That’s a great question. Today, you often see the terms Martech and MarOps being interchangeably used, like they mean the same thing, when they don’t. It’s like calling project management and product management the same thing. Sure, there’s overlapping skillsets. But they functionally serve different purposes. Generally speaking, Martech builds and crafts the platform, which Marops helps manage.
Marketing technology is typically staffed by technical staff with backgrounds and experience in software development. MarTech is often thought of as a cross between Data, Product and Growth, so you’ll find teams which lean towards all three of these characteristics. On the engineering experience, this could be as deep as having been a prior engineer, or as light as having some programming background.
To dig a little deeper: MarTech is the practice and approach of blending first party and third party tools to help marketers solve their challenges. MarTech helps plan, scope, and invent marketing systems employed by the marketing team. Martech owns the administration and maintenance of these tools and the platform as a whole. It’s responsible not only for the basics (administration, costs, maintenance, usage, care, etc.), but also its education amongst the internal team. After all, Martech teams should build and buy a mixture of tools to solve real problems, as faced by their marketing peers.
MarOps in comparison, is the team who operationalizes the use of these tools, day by day. They are responsible for administering access to those tools, investigating issues within the platform, and ultimately, helping marketers do their jobs through both tools and analytics.
There are so many! Part of it is because MarTech means different things, depending on who you ask. If you ask a Growth PM or Growth Leader this question, you’ll get a different response, because in these audiences, MarTech is just a vehicle by which they achieve their business goals.
But as a functional leader of MarTech, I focus much of my time and attention on how to, 1) continue building a world class platform for marketing serving our CMO and our broader marketing org, and 2) utilizing novel approaches and technology to automate the way in which we serve these stakeholders.
Let me explain using an example. Let’s back up a few years ago, to when CDPs came to maturity. B2C companies wanting to spend dollars to acquire low CAC customers from a variety of paid channels, needed a CDP to deterministically track users and measure / optimize ad spend against core conversion events these users would perform (think: Paid FB ads, acquired customers through a website or app, and measure/optimize against their activities). A host of CDPs were invented and have since turned over. Today there’s Segment, Rudderstack and Snowplow, just to name a few technically savvy ones, and dozens more that fit in this space between being a pure technology CDP and a marketing platform CDP.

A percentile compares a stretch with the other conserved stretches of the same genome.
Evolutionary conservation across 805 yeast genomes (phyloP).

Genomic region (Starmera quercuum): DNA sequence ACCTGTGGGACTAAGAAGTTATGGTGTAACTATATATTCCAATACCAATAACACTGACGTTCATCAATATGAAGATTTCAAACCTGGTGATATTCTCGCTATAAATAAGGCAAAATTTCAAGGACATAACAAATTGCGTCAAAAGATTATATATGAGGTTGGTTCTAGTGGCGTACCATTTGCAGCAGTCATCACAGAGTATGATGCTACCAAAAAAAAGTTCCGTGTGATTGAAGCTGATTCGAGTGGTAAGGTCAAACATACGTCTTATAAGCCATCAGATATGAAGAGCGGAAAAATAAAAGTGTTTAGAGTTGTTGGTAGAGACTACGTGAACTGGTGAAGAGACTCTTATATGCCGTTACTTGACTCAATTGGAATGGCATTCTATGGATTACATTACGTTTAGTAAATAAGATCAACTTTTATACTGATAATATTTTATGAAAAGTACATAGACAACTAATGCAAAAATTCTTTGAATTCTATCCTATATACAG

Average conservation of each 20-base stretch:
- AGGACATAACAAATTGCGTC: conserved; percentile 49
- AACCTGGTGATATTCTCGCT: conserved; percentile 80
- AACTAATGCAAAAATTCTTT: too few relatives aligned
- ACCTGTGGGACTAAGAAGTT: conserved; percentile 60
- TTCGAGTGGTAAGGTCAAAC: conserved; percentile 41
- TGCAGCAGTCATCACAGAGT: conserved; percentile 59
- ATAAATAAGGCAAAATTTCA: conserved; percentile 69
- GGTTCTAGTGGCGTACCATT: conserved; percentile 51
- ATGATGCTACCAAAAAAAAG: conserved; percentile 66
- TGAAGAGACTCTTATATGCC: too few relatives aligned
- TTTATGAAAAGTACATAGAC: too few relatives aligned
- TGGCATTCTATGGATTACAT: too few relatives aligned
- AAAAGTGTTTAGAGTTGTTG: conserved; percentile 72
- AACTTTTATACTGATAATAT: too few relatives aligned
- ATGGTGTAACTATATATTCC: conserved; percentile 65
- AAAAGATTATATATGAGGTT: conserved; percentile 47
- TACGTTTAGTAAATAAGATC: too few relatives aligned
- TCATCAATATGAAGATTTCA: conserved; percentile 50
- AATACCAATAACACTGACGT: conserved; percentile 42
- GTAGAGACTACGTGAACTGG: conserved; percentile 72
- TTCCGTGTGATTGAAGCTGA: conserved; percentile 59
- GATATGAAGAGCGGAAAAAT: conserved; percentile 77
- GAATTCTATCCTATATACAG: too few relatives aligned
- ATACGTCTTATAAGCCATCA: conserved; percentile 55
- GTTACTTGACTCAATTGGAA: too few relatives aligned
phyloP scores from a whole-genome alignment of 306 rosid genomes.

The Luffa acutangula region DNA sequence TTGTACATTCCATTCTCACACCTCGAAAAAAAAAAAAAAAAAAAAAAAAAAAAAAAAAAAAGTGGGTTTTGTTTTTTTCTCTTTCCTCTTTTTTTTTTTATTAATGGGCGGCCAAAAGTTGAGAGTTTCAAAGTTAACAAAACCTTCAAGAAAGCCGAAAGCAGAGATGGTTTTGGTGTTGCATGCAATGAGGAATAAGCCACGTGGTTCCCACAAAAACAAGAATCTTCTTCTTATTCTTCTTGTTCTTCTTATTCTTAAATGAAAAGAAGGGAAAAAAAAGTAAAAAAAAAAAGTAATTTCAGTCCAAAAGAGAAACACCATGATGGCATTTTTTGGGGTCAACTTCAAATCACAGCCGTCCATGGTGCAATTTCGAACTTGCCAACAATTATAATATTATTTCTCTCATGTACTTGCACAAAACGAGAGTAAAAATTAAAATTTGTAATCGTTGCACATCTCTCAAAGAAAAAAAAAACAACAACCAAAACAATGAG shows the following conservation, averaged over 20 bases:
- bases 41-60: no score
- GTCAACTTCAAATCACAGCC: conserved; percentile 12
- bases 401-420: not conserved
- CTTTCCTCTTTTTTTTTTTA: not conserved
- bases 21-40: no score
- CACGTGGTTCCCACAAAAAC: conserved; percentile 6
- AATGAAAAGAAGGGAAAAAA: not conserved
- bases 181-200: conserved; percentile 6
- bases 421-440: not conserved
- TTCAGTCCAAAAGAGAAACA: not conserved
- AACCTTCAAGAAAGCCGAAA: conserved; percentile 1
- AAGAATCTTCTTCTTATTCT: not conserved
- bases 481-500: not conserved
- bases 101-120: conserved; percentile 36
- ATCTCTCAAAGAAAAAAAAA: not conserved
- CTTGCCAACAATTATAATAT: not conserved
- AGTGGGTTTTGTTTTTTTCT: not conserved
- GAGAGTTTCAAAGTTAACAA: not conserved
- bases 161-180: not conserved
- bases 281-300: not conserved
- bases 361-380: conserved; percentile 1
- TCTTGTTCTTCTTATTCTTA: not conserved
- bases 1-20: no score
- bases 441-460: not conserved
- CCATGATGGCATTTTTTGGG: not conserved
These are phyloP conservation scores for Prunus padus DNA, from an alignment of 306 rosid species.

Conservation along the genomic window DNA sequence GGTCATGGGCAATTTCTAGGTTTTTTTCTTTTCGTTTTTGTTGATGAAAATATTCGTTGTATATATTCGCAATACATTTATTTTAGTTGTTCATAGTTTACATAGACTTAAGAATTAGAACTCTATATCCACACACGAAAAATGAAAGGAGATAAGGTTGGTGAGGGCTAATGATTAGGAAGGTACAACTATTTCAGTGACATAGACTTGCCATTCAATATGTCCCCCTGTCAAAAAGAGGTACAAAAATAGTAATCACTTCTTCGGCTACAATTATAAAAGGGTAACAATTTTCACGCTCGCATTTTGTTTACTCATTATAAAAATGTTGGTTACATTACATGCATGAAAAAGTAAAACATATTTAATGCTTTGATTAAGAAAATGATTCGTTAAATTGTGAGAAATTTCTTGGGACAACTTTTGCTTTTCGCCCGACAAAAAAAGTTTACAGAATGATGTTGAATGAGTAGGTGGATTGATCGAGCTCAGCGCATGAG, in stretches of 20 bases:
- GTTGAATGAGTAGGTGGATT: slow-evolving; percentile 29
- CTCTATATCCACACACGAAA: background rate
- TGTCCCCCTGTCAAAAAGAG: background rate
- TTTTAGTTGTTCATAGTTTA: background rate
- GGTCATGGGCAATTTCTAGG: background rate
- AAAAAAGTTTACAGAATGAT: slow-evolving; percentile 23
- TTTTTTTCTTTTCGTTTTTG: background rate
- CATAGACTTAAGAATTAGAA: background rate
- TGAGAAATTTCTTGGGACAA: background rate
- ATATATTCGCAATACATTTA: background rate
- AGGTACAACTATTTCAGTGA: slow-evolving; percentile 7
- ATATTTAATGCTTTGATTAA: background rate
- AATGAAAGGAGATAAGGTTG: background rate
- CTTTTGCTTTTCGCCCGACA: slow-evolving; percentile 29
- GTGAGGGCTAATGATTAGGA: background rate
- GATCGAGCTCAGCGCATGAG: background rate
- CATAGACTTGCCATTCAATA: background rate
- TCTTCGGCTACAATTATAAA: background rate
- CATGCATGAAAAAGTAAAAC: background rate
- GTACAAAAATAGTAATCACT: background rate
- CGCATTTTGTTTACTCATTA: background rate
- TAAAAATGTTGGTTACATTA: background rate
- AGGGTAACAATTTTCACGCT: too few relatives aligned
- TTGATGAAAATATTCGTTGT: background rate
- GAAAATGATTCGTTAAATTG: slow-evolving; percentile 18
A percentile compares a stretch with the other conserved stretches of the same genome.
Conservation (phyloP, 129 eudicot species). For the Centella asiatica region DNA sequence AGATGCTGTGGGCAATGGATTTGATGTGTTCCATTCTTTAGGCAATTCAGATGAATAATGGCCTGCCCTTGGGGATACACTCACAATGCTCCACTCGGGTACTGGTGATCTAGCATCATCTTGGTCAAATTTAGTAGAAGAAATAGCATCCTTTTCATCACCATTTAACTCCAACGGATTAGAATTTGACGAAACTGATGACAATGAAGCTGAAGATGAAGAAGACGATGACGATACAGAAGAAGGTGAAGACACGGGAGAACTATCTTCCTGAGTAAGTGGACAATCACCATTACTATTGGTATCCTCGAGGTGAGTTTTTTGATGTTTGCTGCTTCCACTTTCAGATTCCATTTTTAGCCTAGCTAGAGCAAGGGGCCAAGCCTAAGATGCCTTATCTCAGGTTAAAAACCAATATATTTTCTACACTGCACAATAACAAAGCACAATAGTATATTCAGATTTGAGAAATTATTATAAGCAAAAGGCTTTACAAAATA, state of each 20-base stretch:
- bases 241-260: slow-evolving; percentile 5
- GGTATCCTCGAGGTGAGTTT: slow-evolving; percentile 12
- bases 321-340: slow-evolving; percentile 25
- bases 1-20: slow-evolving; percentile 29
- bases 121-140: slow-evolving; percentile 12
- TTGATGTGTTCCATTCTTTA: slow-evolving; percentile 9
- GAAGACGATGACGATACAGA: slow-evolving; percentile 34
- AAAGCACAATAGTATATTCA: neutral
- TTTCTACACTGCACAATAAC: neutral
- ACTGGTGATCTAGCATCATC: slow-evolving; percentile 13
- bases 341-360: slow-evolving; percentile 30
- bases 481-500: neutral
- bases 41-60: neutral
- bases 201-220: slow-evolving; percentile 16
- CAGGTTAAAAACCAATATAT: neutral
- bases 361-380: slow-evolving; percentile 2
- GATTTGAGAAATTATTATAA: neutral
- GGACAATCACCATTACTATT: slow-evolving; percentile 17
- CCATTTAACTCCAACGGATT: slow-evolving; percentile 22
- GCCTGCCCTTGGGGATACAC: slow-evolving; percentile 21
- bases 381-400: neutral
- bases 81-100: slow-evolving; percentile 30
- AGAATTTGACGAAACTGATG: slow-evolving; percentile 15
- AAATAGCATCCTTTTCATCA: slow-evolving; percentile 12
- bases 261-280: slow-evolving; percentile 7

Herein lies just a few problems:
The biggest problem set for Martech is the expansion of capabilities and thus complexity. Martech is very technical and complex. It’s becoming more complex. Teams have crossed the chasm on investing in engineering, growth, product and data teams, but Martech remains a historically under-funded department. At the same time, tools are more complex than they’ve ever been. There is a great opportunity for enterprising people to solve this challenge through tools that actually reduce complexity (or teams that invest appropriately!)
The biggest problem set for MarTech is the expansion of capabilities, and thus complexity. MarTech is technical and complex, and becoming more so by the day. Teams have crossed the chasm on investing in engineering, growth, product and data teams, but MarTech remains a historically under-funded department. At the same time, tools are more complex than they’ve ever been. There is a great opportunity for enterprising people to solve this challenge through tools which actually reduce complexity, or teams that invest appropriately!
As you strategize about a MarTech implementation for your startup, I hope the advice from Austin helps accelerate your efforts. It’s an ever-changing landscape requiring constant revision, so don’t be discouraged when making necessary updates to your strategy. Software and tools assisting with MarTech are constantly updating their methodologies and features to keep up with privacy changes, regulations, and new marketing tactics.
For a primer on how to set up your beginning foundational MarTech stack, check out my column covering that here.
How does a founder implement a growth framework to scale to their first million dollars in revenue?